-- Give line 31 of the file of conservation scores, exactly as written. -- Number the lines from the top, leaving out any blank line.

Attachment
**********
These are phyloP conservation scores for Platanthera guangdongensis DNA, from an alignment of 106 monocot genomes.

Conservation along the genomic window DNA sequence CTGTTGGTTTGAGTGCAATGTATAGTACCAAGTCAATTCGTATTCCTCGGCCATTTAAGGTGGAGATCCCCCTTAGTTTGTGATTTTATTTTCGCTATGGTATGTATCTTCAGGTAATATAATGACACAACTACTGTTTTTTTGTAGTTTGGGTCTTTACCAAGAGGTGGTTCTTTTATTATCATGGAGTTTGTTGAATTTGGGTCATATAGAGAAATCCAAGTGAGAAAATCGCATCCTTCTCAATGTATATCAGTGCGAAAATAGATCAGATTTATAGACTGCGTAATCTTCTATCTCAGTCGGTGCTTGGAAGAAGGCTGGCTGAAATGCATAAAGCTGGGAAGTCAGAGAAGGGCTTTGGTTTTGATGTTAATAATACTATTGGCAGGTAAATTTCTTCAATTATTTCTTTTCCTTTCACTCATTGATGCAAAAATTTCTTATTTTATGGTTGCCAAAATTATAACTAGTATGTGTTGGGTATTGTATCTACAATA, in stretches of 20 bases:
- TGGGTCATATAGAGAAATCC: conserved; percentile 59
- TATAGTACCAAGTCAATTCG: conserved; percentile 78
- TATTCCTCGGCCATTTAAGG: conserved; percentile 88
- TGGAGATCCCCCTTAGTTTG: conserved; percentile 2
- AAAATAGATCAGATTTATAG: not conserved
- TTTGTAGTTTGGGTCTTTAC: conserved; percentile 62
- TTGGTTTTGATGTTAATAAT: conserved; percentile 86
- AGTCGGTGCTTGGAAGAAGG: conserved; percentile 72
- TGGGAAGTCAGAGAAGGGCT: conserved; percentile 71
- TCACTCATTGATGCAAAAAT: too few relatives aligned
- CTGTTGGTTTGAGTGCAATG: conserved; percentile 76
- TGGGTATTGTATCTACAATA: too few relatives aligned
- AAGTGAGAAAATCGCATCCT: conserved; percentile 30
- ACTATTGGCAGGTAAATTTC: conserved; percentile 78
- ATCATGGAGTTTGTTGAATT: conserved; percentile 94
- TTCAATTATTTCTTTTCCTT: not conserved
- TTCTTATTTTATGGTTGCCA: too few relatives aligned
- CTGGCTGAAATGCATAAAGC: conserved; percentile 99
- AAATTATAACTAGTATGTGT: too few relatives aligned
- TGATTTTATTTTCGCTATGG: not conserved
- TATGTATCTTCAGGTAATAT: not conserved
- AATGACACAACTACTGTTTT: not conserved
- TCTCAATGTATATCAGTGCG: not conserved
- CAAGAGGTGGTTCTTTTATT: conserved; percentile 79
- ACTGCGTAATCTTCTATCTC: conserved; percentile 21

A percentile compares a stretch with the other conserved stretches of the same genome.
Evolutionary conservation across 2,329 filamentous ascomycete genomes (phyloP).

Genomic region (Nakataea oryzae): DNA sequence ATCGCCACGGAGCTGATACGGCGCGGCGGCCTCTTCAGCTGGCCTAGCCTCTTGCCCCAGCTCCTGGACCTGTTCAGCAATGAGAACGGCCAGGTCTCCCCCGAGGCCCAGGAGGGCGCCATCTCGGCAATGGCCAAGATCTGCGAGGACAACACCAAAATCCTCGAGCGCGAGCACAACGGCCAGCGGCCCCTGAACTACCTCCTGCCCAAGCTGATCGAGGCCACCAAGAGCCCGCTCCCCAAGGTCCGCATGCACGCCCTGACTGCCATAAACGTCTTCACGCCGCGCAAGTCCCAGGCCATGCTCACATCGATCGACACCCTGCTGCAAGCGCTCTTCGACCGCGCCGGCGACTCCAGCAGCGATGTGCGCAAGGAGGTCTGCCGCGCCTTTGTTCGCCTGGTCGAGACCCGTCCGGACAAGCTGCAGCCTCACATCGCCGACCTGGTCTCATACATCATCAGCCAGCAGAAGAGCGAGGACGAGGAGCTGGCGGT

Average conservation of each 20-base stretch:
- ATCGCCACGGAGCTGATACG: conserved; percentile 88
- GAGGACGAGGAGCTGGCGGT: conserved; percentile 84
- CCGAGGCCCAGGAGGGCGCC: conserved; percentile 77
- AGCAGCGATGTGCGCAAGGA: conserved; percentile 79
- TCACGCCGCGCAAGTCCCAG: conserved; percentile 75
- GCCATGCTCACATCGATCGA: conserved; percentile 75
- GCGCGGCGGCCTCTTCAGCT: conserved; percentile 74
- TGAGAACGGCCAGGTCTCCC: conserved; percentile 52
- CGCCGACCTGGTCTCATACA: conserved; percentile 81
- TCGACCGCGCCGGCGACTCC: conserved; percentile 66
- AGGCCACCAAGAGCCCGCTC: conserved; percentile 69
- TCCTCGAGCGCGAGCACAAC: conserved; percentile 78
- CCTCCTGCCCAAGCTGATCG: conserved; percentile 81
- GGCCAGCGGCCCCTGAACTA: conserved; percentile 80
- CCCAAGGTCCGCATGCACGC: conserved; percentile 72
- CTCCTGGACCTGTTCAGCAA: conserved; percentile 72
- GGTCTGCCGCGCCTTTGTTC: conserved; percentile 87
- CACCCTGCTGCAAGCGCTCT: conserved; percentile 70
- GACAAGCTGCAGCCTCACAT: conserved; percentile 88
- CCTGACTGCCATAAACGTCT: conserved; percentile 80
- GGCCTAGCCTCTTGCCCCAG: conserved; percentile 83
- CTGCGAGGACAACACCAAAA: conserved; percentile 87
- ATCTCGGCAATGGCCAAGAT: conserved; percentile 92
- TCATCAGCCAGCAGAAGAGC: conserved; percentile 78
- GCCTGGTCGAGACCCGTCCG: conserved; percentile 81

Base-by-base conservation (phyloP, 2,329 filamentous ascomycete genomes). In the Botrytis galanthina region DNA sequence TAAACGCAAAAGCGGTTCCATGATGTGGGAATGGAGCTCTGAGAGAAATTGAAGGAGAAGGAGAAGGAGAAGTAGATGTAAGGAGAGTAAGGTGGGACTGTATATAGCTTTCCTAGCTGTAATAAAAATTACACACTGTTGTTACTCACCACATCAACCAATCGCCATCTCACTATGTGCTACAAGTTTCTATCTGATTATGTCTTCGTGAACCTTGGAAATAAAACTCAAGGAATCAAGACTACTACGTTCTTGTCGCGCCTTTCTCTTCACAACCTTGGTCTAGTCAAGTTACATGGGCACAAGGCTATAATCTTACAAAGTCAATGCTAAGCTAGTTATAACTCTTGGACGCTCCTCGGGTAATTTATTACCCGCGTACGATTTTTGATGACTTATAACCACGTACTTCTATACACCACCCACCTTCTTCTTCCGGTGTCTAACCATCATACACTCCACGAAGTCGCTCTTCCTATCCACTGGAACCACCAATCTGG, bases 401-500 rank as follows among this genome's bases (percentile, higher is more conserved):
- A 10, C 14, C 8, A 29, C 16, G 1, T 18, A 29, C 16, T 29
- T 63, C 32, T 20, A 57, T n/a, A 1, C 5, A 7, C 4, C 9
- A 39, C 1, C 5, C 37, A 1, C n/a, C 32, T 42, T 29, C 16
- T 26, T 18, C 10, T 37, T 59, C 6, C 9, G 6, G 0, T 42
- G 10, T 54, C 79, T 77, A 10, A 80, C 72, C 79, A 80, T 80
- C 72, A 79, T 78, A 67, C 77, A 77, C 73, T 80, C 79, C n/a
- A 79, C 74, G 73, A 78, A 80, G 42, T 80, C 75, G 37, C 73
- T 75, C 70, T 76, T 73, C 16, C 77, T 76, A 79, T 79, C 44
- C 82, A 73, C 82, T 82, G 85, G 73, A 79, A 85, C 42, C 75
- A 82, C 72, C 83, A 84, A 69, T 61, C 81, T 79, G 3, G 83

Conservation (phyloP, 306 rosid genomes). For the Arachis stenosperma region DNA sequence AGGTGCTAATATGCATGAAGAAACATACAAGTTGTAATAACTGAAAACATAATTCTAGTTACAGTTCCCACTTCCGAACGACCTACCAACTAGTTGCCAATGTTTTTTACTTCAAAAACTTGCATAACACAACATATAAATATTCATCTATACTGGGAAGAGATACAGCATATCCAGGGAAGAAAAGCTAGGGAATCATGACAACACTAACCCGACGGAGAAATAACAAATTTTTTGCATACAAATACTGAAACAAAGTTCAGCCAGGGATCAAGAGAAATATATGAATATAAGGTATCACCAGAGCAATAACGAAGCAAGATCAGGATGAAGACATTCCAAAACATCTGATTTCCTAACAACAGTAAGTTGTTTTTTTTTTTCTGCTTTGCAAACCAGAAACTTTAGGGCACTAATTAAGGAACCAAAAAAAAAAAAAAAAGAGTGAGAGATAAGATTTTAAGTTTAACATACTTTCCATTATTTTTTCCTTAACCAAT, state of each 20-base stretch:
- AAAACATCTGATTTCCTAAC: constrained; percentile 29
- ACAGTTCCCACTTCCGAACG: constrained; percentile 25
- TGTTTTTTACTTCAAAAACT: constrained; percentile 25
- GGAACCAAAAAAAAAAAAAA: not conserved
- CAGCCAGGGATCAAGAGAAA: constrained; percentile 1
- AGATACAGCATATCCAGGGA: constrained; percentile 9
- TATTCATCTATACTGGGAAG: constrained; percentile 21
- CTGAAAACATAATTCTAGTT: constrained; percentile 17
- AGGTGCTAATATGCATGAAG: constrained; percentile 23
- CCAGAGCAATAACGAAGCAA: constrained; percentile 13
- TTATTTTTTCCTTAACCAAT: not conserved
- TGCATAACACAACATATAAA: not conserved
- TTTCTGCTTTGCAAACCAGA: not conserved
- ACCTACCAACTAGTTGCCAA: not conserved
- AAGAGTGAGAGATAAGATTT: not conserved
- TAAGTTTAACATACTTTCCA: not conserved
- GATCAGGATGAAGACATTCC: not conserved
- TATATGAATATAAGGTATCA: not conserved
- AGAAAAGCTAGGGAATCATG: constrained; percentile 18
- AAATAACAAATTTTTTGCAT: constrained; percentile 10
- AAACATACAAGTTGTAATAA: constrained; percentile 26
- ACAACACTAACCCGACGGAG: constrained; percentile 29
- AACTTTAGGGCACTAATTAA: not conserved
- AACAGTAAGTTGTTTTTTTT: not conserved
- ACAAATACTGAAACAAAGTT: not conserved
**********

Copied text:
Average conservation of each 20-base stretch: